BERITA DAILY LETTER: From Charles Santiago, via e-mail
Truth hurts. And Hindraf secretary Muniandy Ponnusamy felt the sting.
I have valid reasons for my observations about Hindraf. Let me explain. P Waythamoorthy’s self-styled exile to the UK and his fast for Malaysian Indians made him a hero in the eyes of Malaysian Indians.
And preceding that was the historic 2007 Hindraf rally that catapulted the status of Malaysian Indians and changed the national conversation about them. In short the Indians became a force to be reckoned with, overnight.
But all that changed when Waythamoorthy signed a joint memorandum of understanding with Prime Minister Najib Razak and was made a Deputy Minister in the Prime Minister’s Department.
As I recall most Indians were opposed to him joining the cabinet. This move, in fact, earned Waythamoorthy the nickname “Ettappan”.
For those who are not familiar with this story, Ettappan is the person who betrays Veerapandiya Kattabomman, a village chieftain, who waged war against British East India Company.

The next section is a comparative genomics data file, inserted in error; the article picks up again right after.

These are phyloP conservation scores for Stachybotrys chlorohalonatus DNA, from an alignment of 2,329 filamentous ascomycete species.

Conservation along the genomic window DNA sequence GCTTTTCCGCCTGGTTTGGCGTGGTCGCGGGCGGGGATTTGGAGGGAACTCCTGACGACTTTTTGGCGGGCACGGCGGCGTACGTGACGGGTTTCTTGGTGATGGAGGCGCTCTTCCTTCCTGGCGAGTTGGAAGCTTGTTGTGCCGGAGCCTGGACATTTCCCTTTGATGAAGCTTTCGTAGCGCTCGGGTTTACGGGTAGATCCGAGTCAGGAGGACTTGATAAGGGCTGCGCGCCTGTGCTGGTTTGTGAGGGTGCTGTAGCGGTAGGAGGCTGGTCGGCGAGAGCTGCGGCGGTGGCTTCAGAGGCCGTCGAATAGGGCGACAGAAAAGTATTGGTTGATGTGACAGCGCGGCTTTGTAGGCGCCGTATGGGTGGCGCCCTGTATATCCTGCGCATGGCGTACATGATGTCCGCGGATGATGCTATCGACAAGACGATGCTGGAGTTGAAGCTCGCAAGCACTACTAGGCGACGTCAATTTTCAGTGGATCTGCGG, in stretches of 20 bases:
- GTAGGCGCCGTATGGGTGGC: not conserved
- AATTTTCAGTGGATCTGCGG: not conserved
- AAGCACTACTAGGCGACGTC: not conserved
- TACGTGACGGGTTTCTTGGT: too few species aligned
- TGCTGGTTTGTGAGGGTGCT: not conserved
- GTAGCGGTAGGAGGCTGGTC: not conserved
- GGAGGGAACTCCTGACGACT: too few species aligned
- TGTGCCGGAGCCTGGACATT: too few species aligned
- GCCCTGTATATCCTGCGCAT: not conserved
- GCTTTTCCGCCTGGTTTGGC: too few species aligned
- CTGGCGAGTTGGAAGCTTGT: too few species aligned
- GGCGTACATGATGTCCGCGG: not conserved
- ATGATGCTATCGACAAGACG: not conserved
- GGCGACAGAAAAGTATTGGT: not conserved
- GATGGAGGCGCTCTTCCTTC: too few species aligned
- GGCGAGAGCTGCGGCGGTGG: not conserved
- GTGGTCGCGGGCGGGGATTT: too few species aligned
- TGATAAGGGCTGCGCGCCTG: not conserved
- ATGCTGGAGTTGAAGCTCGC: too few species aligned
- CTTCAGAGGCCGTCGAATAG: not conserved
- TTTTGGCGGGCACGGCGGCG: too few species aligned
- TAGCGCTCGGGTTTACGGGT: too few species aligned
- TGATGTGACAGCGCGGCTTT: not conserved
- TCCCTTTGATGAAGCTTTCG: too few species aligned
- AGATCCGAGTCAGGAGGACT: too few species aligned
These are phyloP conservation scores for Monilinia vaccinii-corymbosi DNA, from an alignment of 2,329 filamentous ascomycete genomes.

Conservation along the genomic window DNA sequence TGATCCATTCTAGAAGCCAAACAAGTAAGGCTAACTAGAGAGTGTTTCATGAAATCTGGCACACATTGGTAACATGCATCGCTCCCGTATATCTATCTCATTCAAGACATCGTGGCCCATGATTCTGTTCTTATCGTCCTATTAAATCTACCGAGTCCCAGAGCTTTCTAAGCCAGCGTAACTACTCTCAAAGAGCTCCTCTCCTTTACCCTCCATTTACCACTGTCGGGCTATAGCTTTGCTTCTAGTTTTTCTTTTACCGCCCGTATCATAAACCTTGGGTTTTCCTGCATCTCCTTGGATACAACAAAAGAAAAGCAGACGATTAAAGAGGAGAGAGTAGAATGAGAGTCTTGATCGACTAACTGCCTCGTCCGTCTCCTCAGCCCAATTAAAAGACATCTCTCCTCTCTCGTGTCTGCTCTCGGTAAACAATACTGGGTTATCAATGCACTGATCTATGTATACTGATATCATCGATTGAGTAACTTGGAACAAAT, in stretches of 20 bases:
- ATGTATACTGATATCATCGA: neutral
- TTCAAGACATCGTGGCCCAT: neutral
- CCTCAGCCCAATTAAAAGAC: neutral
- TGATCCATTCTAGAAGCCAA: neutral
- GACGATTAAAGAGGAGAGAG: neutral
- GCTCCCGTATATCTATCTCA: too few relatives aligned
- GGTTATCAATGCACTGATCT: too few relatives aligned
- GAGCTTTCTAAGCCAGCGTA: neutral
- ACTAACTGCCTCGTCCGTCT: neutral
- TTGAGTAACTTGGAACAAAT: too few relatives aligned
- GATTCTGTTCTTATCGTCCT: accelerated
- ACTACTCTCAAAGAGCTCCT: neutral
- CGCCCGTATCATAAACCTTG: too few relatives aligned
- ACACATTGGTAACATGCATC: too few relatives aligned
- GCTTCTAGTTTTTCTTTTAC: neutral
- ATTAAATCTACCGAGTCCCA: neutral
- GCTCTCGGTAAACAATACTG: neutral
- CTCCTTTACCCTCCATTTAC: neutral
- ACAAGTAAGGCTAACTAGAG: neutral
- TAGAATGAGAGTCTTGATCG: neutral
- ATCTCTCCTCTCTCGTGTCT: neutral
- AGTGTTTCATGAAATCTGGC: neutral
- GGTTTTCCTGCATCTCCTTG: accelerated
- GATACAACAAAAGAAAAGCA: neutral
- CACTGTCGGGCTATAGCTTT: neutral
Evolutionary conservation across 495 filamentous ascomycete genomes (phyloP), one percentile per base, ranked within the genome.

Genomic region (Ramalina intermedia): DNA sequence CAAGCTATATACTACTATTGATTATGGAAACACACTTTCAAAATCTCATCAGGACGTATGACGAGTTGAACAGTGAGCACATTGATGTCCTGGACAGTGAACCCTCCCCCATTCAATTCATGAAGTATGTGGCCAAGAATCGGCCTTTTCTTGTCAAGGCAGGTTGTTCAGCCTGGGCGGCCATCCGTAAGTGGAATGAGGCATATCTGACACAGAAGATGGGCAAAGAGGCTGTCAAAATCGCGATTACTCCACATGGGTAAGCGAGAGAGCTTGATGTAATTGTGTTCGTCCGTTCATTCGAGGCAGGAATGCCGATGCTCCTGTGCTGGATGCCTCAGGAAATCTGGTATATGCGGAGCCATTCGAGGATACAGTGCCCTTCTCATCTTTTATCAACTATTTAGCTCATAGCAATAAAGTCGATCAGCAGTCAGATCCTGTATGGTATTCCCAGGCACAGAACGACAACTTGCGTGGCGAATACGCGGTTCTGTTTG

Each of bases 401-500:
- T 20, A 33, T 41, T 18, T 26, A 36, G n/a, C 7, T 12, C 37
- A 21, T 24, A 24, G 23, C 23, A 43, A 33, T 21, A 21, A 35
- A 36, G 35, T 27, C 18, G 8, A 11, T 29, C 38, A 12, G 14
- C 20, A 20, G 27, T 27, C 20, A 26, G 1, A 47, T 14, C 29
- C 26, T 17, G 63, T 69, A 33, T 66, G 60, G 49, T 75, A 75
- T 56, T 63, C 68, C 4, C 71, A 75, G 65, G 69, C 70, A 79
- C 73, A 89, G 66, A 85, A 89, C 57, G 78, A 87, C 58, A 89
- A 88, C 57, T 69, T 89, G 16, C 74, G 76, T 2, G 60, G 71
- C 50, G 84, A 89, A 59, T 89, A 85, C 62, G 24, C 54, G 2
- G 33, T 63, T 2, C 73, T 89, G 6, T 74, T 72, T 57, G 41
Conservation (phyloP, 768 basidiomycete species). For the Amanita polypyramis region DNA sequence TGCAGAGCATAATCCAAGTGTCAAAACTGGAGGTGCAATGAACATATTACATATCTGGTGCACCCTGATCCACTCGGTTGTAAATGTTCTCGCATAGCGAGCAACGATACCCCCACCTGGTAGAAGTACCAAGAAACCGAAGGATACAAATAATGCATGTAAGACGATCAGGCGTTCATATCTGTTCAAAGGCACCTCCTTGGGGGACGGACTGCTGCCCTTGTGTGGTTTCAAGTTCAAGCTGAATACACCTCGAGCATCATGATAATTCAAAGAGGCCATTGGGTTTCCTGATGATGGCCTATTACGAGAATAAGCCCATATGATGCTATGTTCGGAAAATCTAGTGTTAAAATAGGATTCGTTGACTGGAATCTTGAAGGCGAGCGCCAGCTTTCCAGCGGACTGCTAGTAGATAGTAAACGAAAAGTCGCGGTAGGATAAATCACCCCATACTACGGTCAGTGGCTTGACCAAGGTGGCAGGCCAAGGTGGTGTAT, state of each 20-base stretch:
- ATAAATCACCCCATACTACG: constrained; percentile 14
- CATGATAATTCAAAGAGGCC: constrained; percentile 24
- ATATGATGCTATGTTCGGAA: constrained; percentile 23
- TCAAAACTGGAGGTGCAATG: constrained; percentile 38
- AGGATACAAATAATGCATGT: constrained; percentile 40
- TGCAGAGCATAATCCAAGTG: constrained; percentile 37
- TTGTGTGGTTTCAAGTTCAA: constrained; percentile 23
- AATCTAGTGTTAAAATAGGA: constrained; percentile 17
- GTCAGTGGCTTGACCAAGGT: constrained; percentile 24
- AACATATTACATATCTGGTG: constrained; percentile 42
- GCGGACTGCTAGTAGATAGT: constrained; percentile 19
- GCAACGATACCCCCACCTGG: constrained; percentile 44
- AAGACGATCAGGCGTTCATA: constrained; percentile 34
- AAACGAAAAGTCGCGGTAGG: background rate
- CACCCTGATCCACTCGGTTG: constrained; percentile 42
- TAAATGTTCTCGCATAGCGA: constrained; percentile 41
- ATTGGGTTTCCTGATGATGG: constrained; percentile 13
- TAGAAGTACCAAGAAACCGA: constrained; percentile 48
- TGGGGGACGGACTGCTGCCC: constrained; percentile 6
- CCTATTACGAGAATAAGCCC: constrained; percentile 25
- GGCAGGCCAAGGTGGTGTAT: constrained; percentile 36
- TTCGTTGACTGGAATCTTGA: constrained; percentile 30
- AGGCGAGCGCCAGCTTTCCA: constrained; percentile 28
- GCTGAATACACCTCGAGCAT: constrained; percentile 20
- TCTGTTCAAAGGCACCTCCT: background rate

Ettappan’s betrayal led to Kattabomman being captured and hung by the British. This is very much like Judas who told on Jesus Christ for 30 pieces of silver.
And although Waythamoorthy left his position eventually, it had already broken the trust between him and the Indians.
I have always spoken against race-based politics. And Hindraf’s position that only an Indian dominated party or organisation can look out for the welfare of other Indians in the country doesn’t sit well with me.
While I do agree that the Indian representation is lacking in the federal Opposition, the responsibility of addressing the aspirations of the Indians remains with all parties.
In fact, it’s the onus of every political party in the country to address the needs of the poor, marginalised and disenfranchised.
I read Muniandy’s article with amusement. It reminded me of the very famous crab story about crabs pulling each other down – a powerful metaphor for what is often touted as a very typical Indian trait of not letting the other Indian forge ahead.
It’s essential that instead of reacting, Muniandy spends some time really looking into Hindraf’s relevance to the Indians and also Malaysia’s political scene.
And by the way, taking pot shots at me won’t help Hindraf recapture the imagination of the Indians.
Charles Santiago is the MP for Klang